19 March 2013
Who would think that in 2013, the situation of domestic workers would be no better than in Victorian times? The UN Agency The International Labour Organisation (ILO) has just produced a report entitled Domestic Workers, which is the first of its kind looking in depth at working conditions and the extent of legal protection enjoyed by domestic workers worldwide. At least 52 million domestic workers worldwide experience poor working conditions and insufficient legal protection, according to the report.
The report also reveals that these domestic workers (a person who is employed in a private household carrying out domestic work such as cleaner, gardener and elderly carer) of whom 83% are female, account for 7.5% of women’s wage employment worldwide - and a far greater share in some regions, particularly Asia, the Pacific region, Latin America and the Caribbean.
Despite the size of the sector, many domestic workers experience poor working conditions and insufficient legal protection. Sandra Polaski, ILO deputy Director General, said: “Domestic workers are frequently expected to work longer hours than other workers and in many countries do not have the same rights to weekly rest that are enjoyed by other workers - combined with the lack of rights, the extreme dependency on the employer and the isolated and unprotected nature of domestic work can render them vulnerable to exploitation and abuse.”
The ILO report showed that only 10% of all domestic workers are covered by general labour legislation to the same extent as other workers. More than a quarter are completely excluded from national labour organisation.
More than half of all domestic workers have no limitation on their weekly normal hours under national law and approximately 45% have no entitlement to weekly rest periods. Just over half of all domestic workers are entitled to a minimum wage equivalent to that of other workers. Lack of legal protection increases domestic workers vulnerability and makes it difficult for them to seek remedies. As a result they are often paid less than workers in comparable occupations and work longer hours.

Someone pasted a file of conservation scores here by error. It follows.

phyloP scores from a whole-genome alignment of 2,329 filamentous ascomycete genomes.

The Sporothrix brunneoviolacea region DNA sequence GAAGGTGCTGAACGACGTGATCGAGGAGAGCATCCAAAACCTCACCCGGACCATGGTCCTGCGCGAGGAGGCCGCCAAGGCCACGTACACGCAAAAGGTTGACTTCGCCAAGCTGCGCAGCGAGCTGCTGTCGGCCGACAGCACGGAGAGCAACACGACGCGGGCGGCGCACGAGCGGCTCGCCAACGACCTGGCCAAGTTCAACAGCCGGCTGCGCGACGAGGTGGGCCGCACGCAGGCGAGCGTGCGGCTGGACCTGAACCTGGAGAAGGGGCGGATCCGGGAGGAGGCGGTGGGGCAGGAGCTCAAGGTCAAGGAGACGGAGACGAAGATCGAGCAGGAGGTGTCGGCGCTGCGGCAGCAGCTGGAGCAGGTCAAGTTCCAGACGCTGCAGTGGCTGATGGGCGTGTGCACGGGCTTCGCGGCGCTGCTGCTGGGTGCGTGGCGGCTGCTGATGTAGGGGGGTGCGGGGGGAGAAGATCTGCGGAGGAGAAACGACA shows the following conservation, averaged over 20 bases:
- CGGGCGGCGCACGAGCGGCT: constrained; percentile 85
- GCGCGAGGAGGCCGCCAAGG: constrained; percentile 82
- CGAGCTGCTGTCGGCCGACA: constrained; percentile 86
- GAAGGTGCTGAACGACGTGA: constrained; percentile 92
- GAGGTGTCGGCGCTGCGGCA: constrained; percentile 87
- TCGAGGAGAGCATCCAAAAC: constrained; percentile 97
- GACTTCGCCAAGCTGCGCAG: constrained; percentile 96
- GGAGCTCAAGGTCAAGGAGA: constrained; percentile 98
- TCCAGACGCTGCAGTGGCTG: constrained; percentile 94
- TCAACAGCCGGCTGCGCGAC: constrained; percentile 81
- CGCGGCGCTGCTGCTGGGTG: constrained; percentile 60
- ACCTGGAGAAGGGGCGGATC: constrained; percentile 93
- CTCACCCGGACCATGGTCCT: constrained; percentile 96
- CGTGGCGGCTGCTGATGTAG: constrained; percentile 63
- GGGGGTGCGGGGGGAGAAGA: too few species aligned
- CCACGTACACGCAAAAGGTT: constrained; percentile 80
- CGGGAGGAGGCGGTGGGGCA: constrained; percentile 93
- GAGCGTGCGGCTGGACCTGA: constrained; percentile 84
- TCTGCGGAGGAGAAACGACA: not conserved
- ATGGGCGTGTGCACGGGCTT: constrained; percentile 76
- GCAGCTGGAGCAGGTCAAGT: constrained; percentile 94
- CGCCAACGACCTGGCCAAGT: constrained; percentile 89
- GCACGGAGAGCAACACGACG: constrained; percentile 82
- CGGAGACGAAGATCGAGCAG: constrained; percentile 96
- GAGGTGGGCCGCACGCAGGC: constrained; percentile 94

The report showed that live-in domestic workers are particularly vulnerable to exploitation since they are often paid a flat weekly or monthly rate irrespective of hours worked. In practice, that means a domestic worker is available whenever needed.
Sandra Polaski added: “ The large disparities between wages and working conditions of domestic workers compared to other workers in the same country underline the need for action at the national level by governments, employers and workers to improve the working lives of these vulnerable but hardworking individuals.”
The report also showed that between the mid-1990s and 2010, there was an increase of more than 19 million domestic workers worldwide. Many migrate to other countries to find work. The ILO suggests it is likely that the figures contained in the report underestimate the true numbers of domestic workers worldwide, which may in reality be tens of millions more.